-- Challenges are what make life interesting; overcoming them is what makes life meaningful- Joshua Marine

View Kevin's profile


291 posts in 4974 days

#4 posted 03-04-2008 02:04 AM

Gary/Scott – you had me convinced that hardboard was the way to go until I read Scott’s reply about the staining and finishing. I do plan on using it as an assembly/sanding/staining surface.

I already have the 3/4” MDF so I will use it instead of buying 5/8 or 1/2.

Grumpy thank you, thank you, thank you. I hadn’t even thought about the effect the miter slots would have on the strength of the top. This is why I posted the project before I built it. I wonder what else I skipped over in my design???

I may go with the hardboard top, but am still undecided. The white melamine should would look pretty.

-- Kevin, Wichita, Kansas

View grumpycarp's profile


257 posts in 4762 days

#5 posted 03-04-2008 03:12 AM

White melamine would brighten up the shop but I personally don’t likeit, it chips like the dickens. But there is another high pressure laminate out there that escapes memory for the moment that is more durable. It is a paper and resin faced product (also available in white) that is tougher as is it is not particle board at it’s core and is available in 1/4in. sheets. The name escapes me just now, Anyone?

View Safetyboy's profile


119 posts in 4775 days

#6 posted 03-07-2008 10:56 PM

I used left-over kitchen-countertop laminate for mine… glue scrapes right off and even stain mostly comes off. That doesn’t happen with tempered hardboard (I have that on my other workbench):

It’s not hard to glue on, especially if you don’t care if the seams aren’t perfect, and I think it’s the way to go if $$ isn’t an issue.

-- -- Kevin in Mentor, Ohio

View Myron Wooley's profile

Myron Wooley

226 posts in 4912 days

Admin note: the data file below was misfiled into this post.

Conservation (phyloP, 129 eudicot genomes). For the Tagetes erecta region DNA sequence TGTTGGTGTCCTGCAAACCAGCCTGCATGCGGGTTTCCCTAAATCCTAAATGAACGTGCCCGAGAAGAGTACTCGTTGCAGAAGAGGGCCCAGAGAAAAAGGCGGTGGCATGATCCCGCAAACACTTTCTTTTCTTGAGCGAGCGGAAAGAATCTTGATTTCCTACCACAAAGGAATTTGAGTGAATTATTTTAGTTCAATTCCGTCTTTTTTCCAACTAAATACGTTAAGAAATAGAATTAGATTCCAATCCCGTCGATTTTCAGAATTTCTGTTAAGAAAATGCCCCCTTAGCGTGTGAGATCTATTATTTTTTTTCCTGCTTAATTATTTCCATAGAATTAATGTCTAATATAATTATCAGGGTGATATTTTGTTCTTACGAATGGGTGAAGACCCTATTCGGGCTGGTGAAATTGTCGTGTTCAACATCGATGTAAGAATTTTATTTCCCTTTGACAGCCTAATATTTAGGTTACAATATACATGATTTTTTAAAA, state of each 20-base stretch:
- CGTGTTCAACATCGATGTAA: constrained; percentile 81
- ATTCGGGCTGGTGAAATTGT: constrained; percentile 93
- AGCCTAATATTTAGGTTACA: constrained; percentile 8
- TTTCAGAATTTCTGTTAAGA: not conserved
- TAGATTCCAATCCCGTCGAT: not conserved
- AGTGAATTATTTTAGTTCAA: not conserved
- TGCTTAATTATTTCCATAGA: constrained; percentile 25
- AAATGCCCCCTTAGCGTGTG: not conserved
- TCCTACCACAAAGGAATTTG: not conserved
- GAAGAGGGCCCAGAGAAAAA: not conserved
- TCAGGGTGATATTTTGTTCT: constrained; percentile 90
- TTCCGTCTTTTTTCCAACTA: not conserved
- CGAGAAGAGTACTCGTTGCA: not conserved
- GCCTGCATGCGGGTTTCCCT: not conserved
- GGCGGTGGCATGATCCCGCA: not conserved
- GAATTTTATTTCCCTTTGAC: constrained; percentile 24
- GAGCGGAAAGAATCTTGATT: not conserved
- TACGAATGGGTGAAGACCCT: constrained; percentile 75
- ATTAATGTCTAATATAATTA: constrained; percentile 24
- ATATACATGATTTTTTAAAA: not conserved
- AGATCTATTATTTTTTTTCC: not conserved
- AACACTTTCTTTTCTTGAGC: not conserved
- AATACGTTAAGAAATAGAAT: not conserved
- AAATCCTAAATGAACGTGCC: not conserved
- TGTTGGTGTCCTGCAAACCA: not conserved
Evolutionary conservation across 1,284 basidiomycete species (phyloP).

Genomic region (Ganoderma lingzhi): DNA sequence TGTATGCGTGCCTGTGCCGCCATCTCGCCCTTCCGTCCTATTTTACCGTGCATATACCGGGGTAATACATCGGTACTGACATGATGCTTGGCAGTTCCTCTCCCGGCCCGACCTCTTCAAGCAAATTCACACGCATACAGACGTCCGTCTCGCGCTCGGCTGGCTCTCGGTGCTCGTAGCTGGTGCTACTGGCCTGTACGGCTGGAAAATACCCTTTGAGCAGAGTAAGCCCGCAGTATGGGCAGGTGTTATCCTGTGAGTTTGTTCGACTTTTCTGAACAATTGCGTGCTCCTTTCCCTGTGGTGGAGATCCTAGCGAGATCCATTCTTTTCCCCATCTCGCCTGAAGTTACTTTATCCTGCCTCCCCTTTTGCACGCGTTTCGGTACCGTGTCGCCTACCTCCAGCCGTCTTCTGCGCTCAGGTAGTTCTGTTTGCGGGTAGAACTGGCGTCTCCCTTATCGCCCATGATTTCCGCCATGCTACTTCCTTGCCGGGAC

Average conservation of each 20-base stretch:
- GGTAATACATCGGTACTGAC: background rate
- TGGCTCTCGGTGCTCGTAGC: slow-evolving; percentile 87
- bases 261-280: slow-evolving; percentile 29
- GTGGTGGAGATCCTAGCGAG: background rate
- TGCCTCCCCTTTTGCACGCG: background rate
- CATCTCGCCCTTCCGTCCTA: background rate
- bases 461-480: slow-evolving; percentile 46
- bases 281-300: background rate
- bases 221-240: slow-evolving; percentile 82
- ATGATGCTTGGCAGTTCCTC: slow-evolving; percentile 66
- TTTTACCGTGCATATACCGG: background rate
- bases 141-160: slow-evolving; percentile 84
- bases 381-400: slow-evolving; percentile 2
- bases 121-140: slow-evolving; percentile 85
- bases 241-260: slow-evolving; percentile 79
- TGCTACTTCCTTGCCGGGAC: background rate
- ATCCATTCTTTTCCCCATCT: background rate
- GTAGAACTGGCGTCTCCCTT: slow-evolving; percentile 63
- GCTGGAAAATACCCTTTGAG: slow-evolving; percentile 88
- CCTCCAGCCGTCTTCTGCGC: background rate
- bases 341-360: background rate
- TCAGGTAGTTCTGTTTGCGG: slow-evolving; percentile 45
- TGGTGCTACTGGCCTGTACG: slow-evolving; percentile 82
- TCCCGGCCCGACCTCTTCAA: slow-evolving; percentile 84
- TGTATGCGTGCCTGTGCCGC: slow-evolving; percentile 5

#7 posted 03-07-2008 11:11 PM

I built mine out of 1/2” MDF with 1/4” hardboard top skin. I also set it back 12” from the saw, and built a bridge piece with miter slots to close the gap. This gave me room for dust collection and electrical hookups.
3 coats of minwax oil finish and a bit of paste wax, and nothing sticks to it.

-- The days are long and the years are short...

View GaryK's profile


10262 posts in 5004 days

#8 posted 03-07-2008 11:15 PM

The reason for the hardboard top is being able to replace it cheaply when you mess it up. It’s a tempered
surface and if you wax it glue won’t stick to it, stains and dyes will bead up.

Melamine works well also but it does chip easily and doesn’t replace easily.

You want a good surface that has all the best charasistics use High Pressure Laminate, Glue, stains, dyes, whatever comes off it fairly easy.

-- Gary - Never pass up the opportunity to make a mistake look like you planned it that way - Tyler, TX

View SPalm's profile


5338 posts in 4898 days

#9 posted 03-07-2008 11:38 PM

I would also vote for replaceable hardboard. Melamine (especially white) does stain. Formica would be better, but not needed here. Wax paper can be used under glue-ups and finishing. Freezer wrap also works well; it has a glossy side and a dull side. I put the glossy side down and the dull side up so as to soak up any drips (within reason).

-- -- I'm no rocket surgeon

Have your say...

You must be signed in to reply.

DISCLAIMER: Any posts on LJ are posted by individuals acting in their own right and do not necessarily reflect the views of LJ. LJ will not be held liable for the actions of any user.

Latest Projects | Latest Blog Entries | Latest Forum Topics